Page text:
School Meals for Students

Good nutrition is important to learning. Children behave better, have longer attention spans and are more eager to learn when they eat healthy meals. Food Services wants to make sure that all of CPS' students are ready to focus on their lessons every day.

The stigma of the "traditional school lunch" is challenging to overcome, but Food Services is working hard to provide exciting menu options, new marketing initiatives, and improve food choice and quality. Their goal is provide restaurant-style food that meets nutritional guidelines.

New School Meal Requirements

Important changes to school menus help LCS comply with the Healthy, Hunger-Free Kids Act of 2010.

Key changes for school menus:

  • There will be food-based (calorie) menu planning for three grade groups: K-5, 6-8 and 9-12. Portion sizes and recipes will be designed to meet the specific group.
  • We now are limited as to how much meat/meat alternate (cheese, yogurt, etc.) and grains we can offer in a week. We must stay within specified ranges for each grade group. Some main entrees may not be as large as before.
  • There will be calorie minimum and maximum levels.
  • Fruits and vegetables will be available on a daily basis.
  • All students may continue to take two ½ cup servings of vegetables, and 9-12 students may take 1 cup serving of fruit.
  • Students must select at least 1/2 cup of fruit or vegetable component for their trays (to allow the district to be reimbursed for a meal by the federal government).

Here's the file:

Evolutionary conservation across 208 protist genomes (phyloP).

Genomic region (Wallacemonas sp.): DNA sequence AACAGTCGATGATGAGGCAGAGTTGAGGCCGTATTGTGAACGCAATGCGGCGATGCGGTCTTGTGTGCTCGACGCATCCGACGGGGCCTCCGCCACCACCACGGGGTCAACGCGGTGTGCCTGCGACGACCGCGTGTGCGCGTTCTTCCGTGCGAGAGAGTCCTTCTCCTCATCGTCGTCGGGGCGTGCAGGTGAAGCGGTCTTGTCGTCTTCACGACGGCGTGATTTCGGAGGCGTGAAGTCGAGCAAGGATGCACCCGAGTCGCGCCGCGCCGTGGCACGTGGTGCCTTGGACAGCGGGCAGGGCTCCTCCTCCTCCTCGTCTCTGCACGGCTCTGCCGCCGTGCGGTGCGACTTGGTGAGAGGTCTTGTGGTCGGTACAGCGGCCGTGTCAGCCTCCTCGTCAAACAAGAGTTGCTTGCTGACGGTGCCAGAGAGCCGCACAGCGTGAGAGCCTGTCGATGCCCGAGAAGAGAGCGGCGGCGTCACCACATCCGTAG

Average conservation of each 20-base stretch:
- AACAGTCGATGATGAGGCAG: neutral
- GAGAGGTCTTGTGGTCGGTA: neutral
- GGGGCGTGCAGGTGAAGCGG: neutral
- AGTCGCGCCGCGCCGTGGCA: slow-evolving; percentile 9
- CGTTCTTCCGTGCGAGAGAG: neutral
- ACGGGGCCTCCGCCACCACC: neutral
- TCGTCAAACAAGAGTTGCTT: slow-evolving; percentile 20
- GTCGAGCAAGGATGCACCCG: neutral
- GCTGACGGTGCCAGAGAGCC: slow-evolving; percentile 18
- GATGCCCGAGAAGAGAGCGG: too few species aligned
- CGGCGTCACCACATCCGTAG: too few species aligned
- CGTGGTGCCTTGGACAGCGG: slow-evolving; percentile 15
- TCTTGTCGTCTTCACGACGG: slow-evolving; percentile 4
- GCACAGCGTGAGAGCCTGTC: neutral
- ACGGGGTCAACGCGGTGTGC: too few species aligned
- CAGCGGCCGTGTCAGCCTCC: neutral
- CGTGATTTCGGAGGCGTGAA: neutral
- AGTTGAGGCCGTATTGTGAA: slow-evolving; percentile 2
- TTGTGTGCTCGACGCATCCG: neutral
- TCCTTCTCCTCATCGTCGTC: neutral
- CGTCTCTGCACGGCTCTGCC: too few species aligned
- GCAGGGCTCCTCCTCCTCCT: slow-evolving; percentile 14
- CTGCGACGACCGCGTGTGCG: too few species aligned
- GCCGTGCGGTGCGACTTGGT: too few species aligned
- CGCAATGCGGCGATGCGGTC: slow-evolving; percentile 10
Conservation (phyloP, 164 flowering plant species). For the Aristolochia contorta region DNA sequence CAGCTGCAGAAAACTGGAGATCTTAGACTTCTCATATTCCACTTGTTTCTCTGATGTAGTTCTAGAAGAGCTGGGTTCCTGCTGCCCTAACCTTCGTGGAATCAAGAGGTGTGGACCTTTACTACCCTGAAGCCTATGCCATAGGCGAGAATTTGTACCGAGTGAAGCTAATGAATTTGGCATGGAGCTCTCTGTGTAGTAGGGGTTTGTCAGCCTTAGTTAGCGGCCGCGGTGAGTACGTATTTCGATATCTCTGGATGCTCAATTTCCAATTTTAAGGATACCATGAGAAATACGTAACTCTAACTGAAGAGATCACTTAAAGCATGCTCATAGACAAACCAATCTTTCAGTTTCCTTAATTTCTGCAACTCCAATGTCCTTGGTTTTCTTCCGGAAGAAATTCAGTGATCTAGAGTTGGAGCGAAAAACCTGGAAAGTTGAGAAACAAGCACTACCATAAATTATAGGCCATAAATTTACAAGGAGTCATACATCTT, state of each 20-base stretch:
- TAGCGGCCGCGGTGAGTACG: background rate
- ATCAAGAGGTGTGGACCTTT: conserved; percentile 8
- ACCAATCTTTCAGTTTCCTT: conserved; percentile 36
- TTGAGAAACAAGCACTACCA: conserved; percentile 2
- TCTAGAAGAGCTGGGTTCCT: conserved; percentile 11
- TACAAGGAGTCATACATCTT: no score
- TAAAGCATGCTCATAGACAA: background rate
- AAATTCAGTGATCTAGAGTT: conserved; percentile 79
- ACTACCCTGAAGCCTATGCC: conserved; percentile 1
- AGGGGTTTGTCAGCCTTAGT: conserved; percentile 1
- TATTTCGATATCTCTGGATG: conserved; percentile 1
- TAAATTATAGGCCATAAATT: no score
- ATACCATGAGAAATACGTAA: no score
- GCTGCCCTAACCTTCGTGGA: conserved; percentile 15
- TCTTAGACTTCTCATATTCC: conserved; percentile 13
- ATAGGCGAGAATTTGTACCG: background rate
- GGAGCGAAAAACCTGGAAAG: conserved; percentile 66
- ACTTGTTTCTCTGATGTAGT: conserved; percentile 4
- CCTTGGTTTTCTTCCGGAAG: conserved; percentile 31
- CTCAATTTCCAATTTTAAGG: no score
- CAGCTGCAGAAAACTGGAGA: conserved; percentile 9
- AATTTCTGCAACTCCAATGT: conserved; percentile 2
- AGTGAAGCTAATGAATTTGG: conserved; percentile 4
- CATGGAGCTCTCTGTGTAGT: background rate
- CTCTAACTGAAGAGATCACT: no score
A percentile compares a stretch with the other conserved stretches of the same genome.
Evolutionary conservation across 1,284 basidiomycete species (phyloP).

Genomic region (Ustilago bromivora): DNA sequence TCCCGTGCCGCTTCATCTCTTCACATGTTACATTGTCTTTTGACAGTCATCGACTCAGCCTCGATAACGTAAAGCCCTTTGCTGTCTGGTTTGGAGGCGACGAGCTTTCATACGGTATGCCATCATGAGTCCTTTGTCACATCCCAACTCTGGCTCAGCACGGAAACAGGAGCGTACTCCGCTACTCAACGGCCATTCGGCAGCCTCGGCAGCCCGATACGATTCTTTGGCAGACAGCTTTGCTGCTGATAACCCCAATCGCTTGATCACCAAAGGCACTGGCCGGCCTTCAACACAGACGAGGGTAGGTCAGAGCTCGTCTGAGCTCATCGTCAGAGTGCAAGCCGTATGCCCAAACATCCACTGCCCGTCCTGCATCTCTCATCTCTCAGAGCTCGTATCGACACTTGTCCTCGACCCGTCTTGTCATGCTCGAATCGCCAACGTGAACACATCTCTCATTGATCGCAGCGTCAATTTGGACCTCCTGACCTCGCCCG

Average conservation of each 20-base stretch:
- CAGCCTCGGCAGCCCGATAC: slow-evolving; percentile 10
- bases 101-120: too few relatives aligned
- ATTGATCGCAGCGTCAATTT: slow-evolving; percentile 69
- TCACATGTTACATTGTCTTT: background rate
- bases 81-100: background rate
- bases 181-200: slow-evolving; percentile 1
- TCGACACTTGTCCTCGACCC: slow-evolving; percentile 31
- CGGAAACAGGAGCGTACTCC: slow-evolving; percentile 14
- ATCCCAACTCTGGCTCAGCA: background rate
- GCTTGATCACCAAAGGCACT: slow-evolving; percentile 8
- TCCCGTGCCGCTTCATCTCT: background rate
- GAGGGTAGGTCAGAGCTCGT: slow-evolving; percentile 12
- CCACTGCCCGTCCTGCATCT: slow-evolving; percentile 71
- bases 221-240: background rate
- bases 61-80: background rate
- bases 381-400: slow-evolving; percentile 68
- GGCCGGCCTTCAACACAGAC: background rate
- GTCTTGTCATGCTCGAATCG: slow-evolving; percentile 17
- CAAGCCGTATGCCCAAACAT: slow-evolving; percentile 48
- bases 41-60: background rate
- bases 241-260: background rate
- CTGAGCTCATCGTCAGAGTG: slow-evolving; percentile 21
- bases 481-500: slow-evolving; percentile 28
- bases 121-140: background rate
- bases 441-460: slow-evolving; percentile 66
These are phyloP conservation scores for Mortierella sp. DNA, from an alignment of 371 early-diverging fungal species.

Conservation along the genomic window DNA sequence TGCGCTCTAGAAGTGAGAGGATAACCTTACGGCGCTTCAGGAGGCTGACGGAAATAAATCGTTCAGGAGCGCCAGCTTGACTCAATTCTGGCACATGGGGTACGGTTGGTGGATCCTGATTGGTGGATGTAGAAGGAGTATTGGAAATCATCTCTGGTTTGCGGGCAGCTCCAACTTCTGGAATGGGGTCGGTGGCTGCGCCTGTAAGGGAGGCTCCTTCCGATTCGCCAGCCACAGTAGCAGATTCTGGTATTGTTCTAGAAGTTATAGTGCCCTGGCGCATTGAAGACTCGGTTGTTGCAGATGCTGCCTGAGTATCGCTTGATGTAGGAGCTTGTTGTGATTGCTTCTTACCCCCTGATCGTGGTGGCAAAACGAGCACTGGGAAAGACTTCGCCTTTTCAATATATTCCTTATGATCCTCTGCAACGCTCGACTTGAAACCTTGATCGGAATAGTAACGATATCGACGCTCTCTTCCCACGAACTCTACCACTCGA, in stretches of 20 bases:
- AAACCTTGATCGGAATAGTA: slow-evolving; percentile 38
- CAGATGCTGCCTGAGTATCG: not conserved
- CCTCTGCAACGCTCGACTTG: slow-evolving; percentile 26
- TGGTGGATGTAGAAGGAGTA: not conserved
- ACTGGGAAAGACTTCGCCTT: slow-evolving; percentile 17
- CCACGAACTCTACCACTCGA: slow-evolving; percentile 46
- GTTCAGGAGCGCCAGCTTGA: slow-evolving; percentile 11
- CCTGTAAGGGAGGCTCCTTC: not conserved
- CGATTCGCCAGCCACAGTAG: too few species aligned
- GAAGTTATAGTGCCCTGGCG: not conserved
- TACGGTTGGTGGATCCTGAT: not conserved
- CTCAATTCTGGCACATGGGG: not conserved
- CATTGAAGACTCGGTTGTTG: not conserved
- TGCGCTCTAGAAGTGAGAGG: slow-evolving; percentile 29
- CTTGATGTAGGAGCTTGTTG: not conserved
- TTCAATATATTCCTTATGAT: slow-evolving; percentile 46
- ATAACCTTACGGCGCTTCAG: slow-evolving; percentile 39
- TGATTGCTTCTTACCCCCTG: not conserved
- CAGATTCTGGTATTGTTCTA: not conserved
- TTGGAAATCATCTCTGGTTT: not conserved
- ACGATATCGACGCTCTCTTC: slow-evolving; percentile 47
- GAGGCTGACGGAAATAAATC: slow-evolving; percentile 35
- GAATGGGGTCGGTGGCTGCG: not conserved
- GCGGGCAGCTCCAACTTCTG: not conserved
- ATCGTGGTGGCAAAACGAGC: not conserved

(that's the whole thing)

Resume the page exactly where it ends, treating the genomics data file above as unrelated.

• No trans fats are allowed, and there are continued limits on saturated fat. We add no butter to our vegetables, use only low-fat cheeses and lean proteins, and oven bake instead of fry all items.
  • All flavored milks will continue to be reduced sugar, with no high fructose corn syrup, and fat free.

Nutrition Guidelines

Meals served under the National School Lunch Program meet the Dietary Guidelines for Americans. School lunches provide one-third of the Recommended Dietary Allowances of daily nutritional requirements appropriate for that grade level — protein, Vitamin A, Vitamin C, iron, calcium and calories. No more than 30% of calories come from fat, and less than 10% from saturated fat. Portion sizes are regulated by the National School Breakfast & Lunch Programs.

 

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